The formerly polite students in the hallowed halls of learning were convulsed by rage. They marched and demonstrated against the outrage. When the bloodshed snowballed into a choking war, the college students formed the base of the officers’ corps of the breakaway East.
To punish them for their audacity, the university was sacked when eventually rampaging federal forces seized it. Their well-stocked library and labs were incinerated and the fires used by the vandals to warm themselves in the chilly nights.
I became aware of the impending troubles when adults at first spoke in whispers careful not to let the horrors they discussed get into our ears. But no matter how hard they conspired to contain the evil, signs of it ripped through their barricades. At first refugees who came back in trickles started pouring in like a deluge.
But even more ominous were dust-caked trucks laden with decapitated bodies brought home from the North for burial. These trucks, because of the decomposing human remains they ferried, were even in the dark of night, chased by battalions of flies that hummed like swarms of irate bees. When outrun by the trucks, they settled on humans, animals and plants like ravaging locusts.
It was in the midst of this raging violence that Mom escorted me to school one morning. On our way she bought me, akara, a bean cake fried and sold by the roadside. Akara dipped in tomato and onion sauce is sheer goodness.
As we walked, Mom rolled out her vision for my future. “One day, you shall be a professor in that place,” she said pointing to the university nestling at the slopes and valleys of the encircling hills. I would teach others to become doctors, lawyers and teachers, she continued, speaking in a nasal voice to mimic expatriates and the new Nigerian gentry.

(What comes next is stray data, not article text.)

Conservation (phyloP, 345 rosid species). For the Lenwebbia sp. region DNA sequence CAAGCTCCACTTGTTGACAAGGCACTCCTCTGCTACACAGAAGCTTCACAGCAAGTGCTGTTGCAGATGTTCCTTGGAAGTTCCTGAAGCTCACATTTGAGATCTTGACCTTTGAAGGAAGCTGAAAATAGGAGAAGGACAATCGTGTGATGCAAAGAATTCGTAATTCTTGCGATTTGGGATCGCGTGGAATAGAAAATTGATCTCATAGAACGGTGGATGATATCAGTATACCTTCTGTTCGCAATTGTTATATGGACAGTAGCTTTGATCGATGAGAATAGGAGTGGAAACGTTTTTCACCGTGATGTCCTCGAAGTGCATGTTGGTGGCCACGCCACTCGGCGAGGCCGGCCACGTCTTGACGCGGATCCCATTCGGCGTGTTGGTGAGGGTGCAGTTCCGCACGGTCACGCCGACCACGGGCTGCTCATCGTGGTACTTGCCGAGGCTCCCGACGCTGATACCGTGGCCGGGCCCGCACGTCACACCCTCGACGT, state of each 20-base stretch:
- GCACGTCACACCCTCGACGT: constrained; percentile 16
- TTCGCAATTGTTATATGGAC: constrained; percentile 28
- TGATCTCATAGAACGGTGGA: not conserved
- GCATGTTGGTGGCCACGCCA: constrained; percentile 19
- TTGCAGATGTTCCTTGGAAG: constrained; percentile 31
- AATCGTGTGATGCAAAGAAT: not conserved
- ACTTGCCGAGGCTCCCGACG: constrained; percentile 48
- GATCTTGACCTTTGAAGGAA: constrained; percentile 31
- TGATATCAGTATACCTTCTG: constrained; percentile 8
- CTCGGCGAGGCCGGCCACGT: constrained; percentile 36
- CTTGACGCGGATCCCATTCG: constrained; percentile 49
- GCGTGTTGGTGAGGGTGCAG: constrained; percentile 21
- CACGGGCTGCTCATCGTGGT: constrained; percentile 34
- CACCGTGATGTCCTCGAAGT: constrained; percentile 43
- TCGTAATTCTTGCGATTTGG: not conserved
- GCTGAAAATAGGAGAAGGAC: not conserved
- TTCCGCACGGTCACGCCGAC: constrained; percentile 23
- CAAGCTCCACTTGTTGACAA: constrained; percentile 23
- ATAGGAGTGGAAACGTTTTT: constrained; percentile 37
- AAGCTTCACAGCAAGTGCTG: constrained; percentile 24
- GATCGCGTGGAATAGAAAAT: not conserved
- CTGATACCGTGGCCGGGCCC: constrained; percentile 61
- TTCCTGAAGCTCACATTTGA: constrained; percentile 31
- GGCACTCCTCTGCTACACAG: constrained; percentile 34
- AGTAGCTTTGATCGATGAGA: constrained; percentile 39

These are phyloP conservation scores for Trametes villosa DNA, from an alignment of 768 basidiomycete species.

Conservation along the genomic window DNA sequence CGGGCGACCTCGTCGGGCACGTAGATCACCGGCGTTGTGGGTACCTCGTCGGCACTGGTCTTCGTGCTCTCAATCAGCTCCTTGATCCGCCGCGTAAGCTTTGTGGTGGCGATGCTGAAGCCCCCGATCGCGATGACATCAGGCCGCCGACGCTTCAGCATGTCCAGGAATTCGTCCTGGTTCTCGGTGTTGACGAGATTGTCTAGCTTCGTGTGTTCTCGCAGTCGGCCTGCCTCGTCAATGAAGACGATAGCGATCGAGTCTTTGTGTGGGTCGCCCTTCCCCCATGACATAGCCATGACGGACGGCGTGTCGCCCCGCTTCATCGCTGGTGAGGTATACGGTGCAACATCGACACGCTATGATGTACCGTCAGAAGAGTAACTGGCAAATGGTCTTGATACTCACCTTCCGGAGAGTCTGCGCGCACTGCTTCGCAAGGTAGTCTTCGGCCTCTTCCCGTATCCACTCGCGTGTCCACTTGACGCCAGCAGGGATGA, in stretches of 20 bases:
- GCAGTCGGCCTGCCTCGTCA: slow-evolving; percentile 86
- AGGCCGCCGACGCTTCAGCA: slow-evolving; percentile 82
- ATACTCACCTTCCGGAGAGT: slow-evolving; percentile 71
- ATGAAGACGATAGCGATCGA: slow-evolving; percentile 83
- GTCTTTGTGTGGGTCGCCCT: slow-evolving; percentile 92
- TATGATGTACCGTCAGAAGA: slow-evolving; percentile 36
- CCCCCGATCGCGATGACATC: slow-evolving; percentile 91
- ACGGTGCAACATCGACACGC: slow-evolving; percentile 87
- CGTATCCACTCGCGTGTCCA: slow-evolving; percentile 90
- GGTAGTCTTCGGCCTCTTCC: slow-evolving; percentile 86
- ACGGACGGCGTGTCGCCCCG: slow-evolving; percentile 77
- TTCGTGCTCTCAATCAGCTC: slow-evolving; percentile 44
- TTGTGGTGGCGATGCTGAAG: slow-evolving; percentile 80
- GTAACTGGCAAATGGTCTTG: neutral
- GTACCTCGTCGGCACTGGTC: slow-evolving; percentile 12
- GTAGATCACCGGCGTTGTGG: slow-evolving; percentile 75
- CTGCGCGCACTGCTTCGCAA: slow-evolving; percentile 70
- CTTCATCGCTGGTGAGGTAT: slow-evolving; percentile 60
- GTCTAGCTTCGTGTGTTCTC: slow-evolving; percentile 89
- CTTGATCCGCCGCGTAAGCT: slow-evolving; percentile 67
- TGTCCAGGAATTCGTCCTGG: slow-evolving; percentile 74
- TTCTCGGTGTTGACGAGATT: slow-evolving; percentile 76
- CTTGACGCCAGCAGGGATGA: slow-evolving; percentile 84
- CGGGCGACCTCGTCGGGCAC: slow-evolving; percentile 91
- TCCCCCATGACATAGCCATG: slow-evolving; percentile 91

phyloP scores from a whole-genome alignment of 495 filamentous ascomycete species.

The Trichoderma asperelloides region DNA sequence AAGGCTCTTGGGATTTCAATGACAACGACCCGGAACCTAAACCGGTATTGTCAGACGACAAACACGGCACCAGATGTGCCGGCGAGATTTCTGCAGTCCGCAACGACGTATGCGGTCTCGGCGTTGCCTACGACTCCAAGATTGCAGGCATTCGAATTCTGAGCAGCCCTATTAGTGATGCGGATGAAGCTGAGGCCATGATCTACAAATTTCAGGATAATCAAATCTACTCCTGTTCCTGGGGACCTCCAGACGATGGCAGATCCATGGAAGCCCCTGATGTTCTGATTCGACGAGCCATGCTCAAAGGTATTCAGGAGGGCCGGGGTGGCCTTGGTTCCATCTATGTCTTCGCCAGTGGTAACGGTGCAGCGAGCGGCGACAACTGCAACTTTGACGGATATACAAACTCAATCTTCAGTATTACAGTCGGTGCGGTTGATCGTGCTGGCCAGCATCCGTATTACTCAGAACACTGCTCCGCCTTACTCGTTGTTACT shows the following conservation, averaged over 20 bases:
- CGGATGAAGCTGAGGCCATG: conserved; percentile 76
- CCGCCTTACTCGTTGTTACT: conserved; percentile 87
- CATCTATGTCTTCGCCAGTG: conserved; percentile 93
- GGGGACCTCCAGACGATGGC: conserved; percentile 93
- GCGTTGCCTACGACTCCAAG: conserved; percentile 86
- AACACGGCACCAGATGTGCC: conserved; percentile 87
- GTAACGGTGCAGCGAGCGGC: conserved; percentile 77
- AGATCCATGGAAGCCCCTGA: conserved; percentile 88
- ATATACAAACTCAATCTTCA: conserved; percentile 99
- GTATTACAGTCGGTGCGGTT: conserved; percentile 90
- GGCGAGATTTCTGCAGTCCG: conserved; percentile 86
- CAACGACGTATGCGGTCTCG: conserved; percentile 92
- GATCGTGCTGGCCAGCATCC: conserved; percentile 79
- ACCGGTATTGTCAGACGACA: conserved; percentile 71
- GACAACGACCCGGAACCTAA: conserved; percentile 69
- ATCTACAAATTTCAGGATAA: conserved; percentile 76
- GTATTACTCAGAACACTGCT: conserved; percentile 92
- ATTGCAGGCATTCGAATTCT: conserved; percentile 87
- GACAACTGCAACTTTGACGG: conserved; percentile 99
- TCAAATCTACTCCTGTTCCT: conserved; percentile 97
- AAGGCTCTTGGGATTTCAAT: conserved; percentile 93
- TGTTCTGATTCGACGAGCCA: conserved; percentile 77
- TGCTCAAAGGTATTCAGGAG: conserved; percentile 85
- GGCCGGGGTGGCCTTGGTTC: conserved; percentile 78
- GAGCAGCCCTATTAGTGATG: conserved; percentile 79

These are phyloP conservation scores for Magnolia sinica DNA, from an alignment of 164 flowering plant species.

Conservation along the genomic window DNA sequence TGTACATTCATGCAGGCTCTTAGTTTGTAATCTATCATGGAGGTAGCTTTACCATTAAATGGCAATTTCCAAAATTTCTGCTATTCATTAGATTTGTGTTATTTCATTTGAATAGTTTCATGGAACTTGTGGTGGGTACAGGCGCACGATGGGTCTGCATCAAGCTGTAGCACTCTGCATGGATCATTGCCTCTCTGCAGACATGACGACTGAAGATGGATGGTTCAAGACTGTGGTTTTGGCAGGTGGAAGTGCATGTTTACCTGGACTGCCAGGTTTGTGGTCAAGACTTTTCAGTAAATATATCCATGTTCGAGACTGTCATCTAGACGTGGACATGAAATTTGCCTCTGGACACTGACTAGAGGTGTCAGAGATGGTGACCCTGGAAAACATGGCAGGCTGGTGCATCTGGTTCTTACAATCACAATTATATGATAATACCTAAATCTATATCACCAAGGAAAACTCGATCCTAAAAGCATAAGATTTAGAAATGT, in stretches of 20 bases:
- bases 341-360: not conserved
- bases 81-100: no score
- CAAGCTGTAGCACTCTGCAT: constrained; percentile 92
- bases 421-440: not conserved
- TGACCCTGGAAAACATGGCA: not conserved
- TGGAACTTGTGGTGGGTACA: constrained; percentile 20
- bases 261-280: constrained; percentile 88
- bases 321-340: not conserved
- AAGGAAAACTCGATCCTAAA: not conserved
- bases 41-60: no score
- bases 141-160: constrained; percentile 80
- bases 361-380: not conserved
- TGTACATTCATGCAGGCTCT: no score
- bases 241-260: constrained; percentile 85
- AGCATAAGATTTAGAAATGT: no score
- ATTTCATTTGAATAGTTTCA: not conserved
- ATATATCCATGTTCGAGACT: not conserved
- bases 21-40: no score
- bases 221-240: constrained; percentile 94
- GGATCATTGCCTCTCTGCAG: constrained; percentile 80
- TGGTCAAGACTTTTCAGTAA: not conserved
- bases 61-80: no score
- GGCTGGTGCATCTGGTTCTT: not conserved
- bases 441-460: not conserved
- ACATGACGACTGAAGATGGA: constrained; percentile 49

In between she scolded me for eating sloppily and thus soiling my white shirt. Passers-by patted my head and taunted, “ota akara,” meaning, “akara eater.” I smiled shyly and snuggled behind Mom’s skirts. She stuffed my breast pocket with roasted peanuts and cashew nuts to snack on during break time.
It was then that something came along to pour cold water on the party and turn our happiness into a puff of smoke. One of the trucks now turned emergency hearse speedily took a sharp corner, careened and keeled over. The accident spewed its gory contents on the road.
The sight was as wrenching as it was bewildering. The stench was as horrid as something escaping from the playbook of plagues that anciently tormented Egypt. Mom literally turned into rock like Lot’s wife. When she got back her voice, she let out a ghoulish scream and tried to shield me from the awful scene spread before us like a horror movie.
But it was too late for by then my innocence had already been violated. I saw worms and maggots bursting from every part of the corpses strewn on the road.
Fifty years after the menacing violence, I have been unable to shake off the broad daylight nightmare. Throughout all these years, every time I recall the incident, I feel stricken by a pervasive fear and other anxiety-induced cramps.
|Copyright © 2019 by Imo Eshiet||Printed from NauvooTimes.com|